By: Ethan Forberg Florida parents and students now have more control over where they want to attend school. The March 2023 signing of House Bill 1 (HB-1) means more families have access to school vouchers and fewer families will be constrained to traditional school district boundaries. Specifically, HB-1 eliminated the income requirements for school vouchers, … Continue reading School Choice and Charter Schools: Are Florida Children Prepared for their Futures?
By Sam Stadtlander and Giovanna da Silva In 1883, Charles Fritts created the first solar cell and established the path towards developing renewable solar energy. Since then, the 20th and 21st centuries have seen increased demand for technological innovation in the solar sector as an alternative to natural gas and other conventional energy sources. Due to … Continue reading Regulations Hinder Growth of Florida’s Solar Energy Sector
By Marisa Lupica and Matt Kelly States have been competing fiercely for movie productions with tax incentives since the early 2000s. Such incentives include cash grants, income tax credits, sales tax rebates, or payroll tax credits. Today, 37 states offer tax incentives for film productions. However, recent economic research shows that film tax incentives fail … Continue reading Defunding Florida’s Film Industry Incentives was Example of Evidence-Based Policy
By Logan Shewmaker Many businesses start on loans. Traditionally, the loan process works by allowing a business owner or individual to approach a bank, receive the money upfront, and then pay back the amount loaned out over a period of time. Bank loans range anywhere from a few hundred dollars to millions. Eligibility criteria usually … Continue reading Microfinancing: Good for the Poor?
By Randall G. Holcombe, Ph.D. Living in Tallahassee, I often hear people complain about Florida’s frugal state government. It is true that Florida is among the most frugal states. According to this article Florida is second from the bottom among states in per capita state government expenditures, and this article says Florida is also second … Continue reading Florida’s Frugal Government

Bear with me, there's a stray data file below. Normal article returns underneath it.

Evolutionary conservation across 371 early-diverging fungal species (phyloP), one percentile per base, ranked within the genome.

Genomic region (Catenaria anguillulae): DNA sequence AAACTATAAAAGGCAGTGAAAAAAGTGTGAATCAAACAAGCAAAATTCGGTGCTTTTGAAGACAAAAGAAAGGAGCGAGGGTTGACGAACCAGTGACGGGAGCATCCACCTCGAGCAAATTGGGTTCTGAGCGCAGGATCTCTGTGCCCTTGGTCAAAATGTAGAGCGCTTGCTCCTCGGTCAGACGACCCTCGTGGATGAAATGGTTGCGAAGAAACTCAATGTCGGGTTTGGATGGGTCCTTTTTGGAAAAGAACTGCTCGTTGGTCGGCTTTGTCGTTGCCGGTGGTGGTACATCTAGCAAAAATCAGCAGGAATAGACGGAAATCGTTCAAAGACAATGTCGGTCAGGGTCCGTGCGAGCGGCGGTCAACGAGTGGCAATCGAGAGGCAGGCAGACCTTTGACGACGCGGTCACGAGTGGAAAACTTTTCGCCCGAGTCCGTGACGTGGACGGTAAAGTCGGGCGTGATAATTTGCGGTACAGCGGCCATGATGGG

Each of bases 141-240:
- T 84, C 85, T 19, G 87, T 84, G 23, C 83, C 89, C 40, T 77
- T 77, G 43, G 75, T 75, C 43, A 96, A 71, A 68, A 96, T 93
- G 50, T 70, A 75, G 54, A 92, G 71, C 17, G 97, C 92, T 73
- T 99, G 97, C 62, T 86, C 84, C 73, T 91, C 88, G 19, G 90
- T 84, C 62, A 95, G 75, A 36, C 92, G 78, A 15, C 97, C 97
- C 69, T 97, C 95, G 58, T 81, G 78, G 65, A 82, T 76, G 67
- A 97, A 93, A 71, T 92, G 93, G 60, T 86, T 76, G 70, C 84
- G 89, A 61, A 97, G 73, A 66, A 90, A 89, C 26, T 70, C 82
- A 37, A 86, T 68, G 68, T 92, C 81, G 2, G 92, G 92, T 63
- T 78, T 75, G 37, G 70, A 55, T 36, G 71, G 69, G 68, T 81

By Matt Kelly Defining freedom can be a difficult endeavor, yet the ability to compare relative economic and social liberties among countries is of significant importance for economic research. With that aim in mind, Florida State University professor and DeVoe Moore scholar James Gwartney and Robert Lawson of Southern Methodist University, have compiled the Economic … Continue reading Measuring Liberty: The Economic Freedom of the World Index
By Logan Shewmaker As in four other states, all electricity for residential use in Florida must be purchased from franchised utility companies. However, solar energy advocates are trying to change this by allowing private purchase agreements between residents and solar companies in order to expand rooftop solar power production in the Sunshine State. Crucial to … Continue reading Price Regulations Complicate Net Metering and Solar Energy
By Logan Shewmaker City of Tallahassee Utilities officials recently received proposals from solar contractors to build a solar farm, which could produce up to 10 megawatts of electricity (1% of Tallahassee’s energy needs). The project is expected to occupy 100 acres of land, and cost roughly $30 million. David Byrne, manager of electric system integrated … Continue reading Solar Farm Proposed In Tallahassee
Original post date: April 09, 2013 Article by: Anonymous Path dependence: The tendency of a past or traditional practice or preference to continue even if better alternatives are available. Mortimer L. Downey has worked in New York's Metropolitan Transit Authority (MTA) and the Washington Metropolitan Area Transit Authority (MATA), and was one of several presenters at a May … Continue reading Path Dependence, Entrenched Interests, and the Future of Transit